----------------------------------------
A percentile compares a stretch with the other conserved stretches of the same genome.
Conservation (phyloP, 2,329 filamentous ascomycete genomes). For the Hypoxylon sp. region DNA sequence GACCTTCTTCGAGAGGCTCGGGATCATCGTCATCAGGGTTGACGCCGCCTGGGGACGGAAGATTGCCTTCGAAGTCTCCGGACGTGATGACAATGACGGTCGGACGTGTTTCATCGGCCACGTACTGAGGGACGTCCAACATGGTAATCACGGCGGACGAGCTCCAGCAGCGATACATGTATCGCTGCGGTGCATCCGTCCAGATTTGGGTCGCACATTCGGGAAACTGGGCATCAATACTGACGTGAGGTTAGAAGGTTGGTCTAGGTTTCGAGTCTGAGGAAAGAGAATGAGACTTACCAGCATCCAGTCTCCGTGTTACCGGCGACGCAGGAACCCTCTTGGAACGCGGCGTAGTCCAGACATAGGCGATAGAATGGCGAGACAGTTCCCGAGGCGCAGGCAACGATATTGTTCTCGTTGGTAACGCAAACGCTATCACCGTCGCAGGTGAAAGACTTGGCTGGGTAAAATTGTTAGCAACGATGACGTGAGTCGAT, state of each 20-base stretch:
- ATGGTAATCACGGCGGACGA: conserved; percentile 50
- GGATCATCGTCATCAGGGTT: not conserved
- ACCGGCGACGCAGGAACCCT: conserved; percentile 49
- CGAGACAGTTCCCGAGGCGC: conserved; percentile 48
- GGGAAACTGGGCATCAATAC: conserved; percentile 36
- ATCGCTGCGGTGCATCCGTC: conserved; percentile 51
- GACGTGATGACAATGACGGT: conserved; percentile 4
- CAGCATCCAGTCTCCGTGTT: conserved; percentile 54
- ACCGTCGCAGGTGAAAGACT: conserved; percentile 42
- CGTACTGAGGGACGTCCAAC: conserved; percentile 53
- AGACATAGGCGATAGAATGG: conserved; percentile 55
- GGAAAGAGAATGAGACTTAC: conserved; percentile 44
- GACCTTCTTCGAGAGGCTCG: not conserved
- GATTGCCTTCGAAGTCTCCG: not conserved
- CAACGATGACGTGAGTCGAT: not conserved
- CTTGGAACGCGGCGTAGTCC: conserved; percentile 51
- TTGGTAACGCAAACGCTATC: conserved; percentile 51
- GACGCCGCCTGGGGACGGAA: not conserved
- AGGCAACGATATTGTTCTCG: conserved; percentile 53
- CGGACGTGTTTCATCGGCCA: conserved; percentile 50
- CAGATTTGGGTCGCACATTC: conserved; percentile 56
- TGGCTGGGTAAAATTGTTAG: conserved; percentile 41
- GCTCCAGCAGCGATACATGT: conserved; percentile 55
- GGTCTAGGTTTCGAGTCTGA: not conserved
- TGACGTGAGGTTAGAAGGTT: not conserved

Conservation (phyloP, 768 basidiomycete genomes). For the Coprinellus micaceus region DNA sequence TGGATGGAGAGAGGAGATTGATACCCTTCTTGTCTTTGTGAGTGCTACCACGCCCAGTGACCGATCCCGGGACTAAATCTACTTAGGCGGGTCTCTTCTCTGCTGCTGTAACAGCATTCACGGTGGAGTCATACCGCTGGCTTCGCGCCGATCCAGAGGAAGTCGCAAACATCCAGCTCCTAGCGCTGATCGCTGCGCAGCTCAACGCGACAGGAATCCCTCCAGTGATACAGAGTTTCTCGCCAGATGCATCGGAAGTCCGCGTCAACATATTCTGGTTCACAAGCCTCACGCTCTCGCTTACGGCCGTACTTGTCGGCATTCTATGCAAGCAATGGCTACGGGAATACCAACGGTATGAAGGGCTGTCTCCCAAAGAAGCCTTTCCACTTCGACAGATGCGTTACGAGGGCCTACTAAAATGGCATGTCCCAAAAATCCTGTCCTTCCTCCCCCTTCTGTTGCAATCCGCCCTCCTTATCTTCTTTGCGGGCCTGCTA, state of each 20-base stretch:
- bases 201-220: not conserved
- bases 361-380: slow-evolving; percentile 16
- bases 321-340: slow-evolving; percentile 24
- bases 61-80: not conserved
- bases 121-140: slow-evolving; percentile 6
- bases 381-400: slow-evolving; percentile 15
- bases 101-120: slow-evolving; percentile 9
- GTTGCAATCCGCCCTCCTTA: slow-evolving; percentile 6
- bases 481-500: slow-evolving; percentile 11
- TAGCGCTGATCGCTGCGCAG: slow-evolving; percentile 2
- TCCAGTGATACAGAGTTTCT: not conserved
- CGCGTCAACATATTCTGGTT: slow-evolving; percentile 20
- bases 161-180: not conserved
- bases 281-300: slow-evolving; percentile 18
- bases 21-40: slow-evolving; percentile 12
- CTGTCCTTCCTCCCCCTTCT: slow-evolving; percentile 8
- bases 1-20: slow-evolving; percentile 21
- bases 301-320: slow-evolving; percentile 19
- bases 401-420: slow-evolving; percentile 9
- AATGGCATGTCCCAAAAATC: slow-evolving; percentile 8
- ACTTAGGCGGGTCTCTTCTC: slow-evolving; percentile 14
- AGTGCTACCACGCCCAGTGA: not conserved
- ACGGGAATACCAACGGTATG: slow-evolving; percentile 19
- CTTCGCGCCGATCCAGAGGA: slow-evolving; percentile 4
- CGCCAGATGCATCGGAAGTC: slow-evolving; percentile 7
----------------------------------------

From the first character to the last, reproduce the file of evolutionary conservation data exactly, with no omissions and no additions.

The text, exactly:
A percentile compares a stretch with the other conserved stretches of the same genome.
Conservation (phyloP, 2,329 filamentous ascomycete genomes). For the Hypoxylon sp. region DNA sequence GACCTTCTTCGAGAGGCTCGGGATCATCGTCATCAGGGTTGACGCCGCCTGGGGACGGAAGATTGCCTTCGAAGTCTCCGGACGTGATGACAATGACGGTCGGACGTGTTTCATCGGCCACGTACTGAGGGACGTCCAACATGGTAATCACGGCGGACGAGCTCCAGCAGCGATACATGTATCGCTGCGGTGCATCCGTCCAGATTTGGGTCGCACATTCGGGAAACTGGGCATCAATACTGACGTGAGGTTAGAAGGTTGGTCTAGGTTTCGAGTCTGAGGAAAGAGAATGAGACTTACCAGCATCCAGTCTCCGTGTTACCGGCGACGCAGGAACCCTCTTGGAACGCGGCGTAGTCCAGACATAGGCGATAGAATGGCGAGACAGTTCCCGAGGCGCAGGCAACGATATTGTTCTCGTTGGTAACGCAAACGCTATCACCGTCGCAGGTGAAAGACTTGGCTGGGTAAAATTGTTAGCAACGATGACGTGAGTCGAT, state of each 20-base stretch:
- ATGGTAATCACGGCGGACGA: conserved; percentile 50
- GGATCATCGTCATCAGGGTT: not conserved
- ACCGGCGACGCAGGAACCCT: conserved; percentile 49
- CGAGACAGTTCCCGAGGCGC: conserved; percentile 48
- GGGAAACTGGGCATCAATAC: conserved; percentile 36
- ATCGCTGCGGTGCATCCGTC: conserved; percentile 51
- GACGTGATGACAATGACGGT: conserved; percentile 4
- CAGCATCCAGTCTCCGTGTT: conserved; percentile 54
- ACCGTCGCAGGTGAAAGACT: conserved; percentile 42
- CGTACTGAGGGACGTCCAAC: conserved; percentile 53
- AGACATAGGCGATAGAATGG: conserved; percentile 55
- GGAAAGAGAATGAGACTTAC: conserved; percentile 44
- GACCTTCTTCGAGAGGCTCG: not conserved
- GATTGCCTTCGAAGTCTCCG: not conserved
- CAACGATGACGTGAGTCGAT: not conserved
- CTTGGAACGCGGCGTAGTCC: conserved; percentile 51
- TTGGTAACGCAAACGCTATC: conserved; percentile 51
- GACGCCGCCTGGGGACGGAA: not conserved
- AGGCAACGATATTGTTCTCG: conserved; percentile 53
- CGGACGTGTTTCATCGGCCA: conserved; percentile 50
- CAGATTTGGGTCGCACATTC: conserved; percentile 56
- TGGCTGGGTAAAATTGTTAG: conserved; percentile 41
- GCTCCAGCAGCGATACATGT: conserved; percentile 55
- GGTCTAGGTTTCGAGTCTGA: not conserved
- TGACGTGAGGTTAGAAGGTT: not conserved

Conservation (phyloP, 768 basidiomycete genomes). For the Coprinellus micaceus region DNA sequence TGGATGGAGAGAGGAGATTGATACCCTTCTTGTCTTTGTGAGTGCTACCACGCCCAGTGACCGATCCCGGGACTAAATCTACTTAGGCGGGTCTCTTCTCTGCTGCTGTAACAGCATTCACGGTGGAGTCATACCGCTGGCTTCGCGCCGATCCAGAGGAAGTCGCAAACATCCAGCTCCTAGCGCTGATCGCTGCGCAGCTCAACGCGACAGGAATCCCTCCAGTGATACAGAGTTTCTCGCCAGATGCATCGGAAGTCCGCGTCAACATATTCTGGTTCACAAGCCTCACGCTCTCGCTTACGGCCGTACTTGTCGGCATTCTATGCAAGCAATGGCTACGGGAATACCAACGGTATGAAGGGCTGTCTCCCAAAGAAGCCTTTCCACTTCGACAGATGCGTTACGAGGGCCTACTAAAATGGCATGTCCCAAAAATCCTGTCCTTCCTCCCCCTTCTGTTGCAATCCGCCCTCCTTATCTTCTTTGCGGGCCTGCTA, state of each 20-base stretch:
- bases 201-220: not conserved
- bases 361-380: slow-evolving; percentile 16
- bases 321-340: slow-evolving; percentile 24
- bases 61-80: not conserved
- bases 121-140: slow-evolving; percentile 6
- bases 381-400: slow-evolving; percentile 15
- bases 101-120: slow-evolving; percentile 9
- GTTGCAATCCGCCCTCCTTA: slow-evolving; percentile 6
- bases 481-500: slow-evolving; percentile 11
- TAGCGCTGATCGCTGCGCAG: slow-evolving; percentile 2
- TCCAGTGATACAGAGTTTCT: not conserved
- CGCGTCAACATATTCTGGTT: slow-evolving; percentile 20
- bases 161-180: not conserved
- bases 281-300: slow-evolving; percentile 18
- bases 21-40: slow-evolving; percentile 12
- CTGTCCTTCCTCCCCCTTCT: slow-evolving; percentile 8
- bases 1-20: slow-evolving; percentile 21
- bases 301-320: slow-evolving; percentile 19
- bases 401-420: slow-evolving; percentile 9
- AATGGCATGTCCCAAAAATC: slow-evolving; percentile 8
- ACTTAGGCGGGTCTCTTCTC: slow-evolving; percentile 14
- AGTGCTACCACGCCCAGTGA: not conserved
- ACGGGAATACCAACGGTATG: slow-evolving; percentile 19
- CTTCGCGCCGATCCAGAGGA: slow-evolving; percentile 4
- CGCCAGATGCATCGGAAGTC: slow-evolving; percentile 7